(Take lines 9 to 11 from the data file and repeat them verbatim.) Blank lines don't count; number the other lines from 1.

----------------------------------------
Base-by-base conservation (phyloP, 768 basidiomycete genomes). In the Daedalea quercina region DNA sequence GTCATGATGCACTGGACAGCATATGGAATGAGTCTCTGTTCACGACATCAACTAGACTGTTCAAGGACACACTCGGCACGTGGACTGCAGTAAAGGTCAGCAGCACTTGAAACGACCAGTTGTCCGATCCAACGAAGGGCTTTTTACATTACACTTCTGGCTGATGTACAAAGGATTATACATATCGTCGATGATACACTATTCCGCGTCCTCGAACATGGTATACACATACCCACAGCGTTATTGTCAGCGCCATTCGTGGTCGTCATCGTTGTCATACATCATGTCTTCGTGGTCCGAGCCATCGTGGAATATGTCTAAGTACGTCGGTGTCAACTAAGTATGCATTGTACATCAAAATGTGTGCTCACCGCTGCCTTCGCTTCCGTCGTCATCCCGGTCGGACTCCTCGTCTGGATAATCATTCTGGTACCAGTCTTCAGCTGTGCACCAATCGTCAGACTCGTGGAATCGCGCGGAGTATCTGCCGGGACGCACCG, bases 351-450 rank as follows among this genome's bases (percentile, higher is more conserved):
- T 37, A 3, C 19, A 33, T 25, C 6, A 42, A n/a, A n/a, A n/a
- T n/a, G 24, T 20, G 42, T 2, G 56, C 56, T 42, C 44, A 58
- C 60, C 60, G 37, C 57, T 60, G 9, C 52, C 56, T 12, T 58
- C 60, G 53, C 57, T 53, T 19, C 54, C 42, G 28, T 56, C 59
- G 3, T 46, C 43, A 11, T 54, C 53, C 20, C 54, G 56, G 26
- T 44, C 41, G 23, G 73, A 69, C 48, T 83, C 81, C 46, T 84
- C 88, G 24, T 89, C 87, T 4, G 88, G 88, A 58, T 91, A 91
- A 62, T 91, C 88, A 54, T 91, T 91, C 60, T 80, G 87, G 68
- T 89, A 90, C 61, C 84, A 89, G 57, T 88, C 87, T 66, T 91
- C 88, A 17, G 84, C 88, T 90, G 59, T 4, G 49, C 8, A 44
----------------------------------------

- A 62, T 91, C 88, A 54, T 91, T 91, C 60, T 80, G 87, G 68
- T 89, A 90, C 61, C 84, A 89, G 57, T 88, C 87, T 66, T 91
- C 88, A 17, G 84, C 88, T 90, G 59, T 4, G 49, C 8, A 44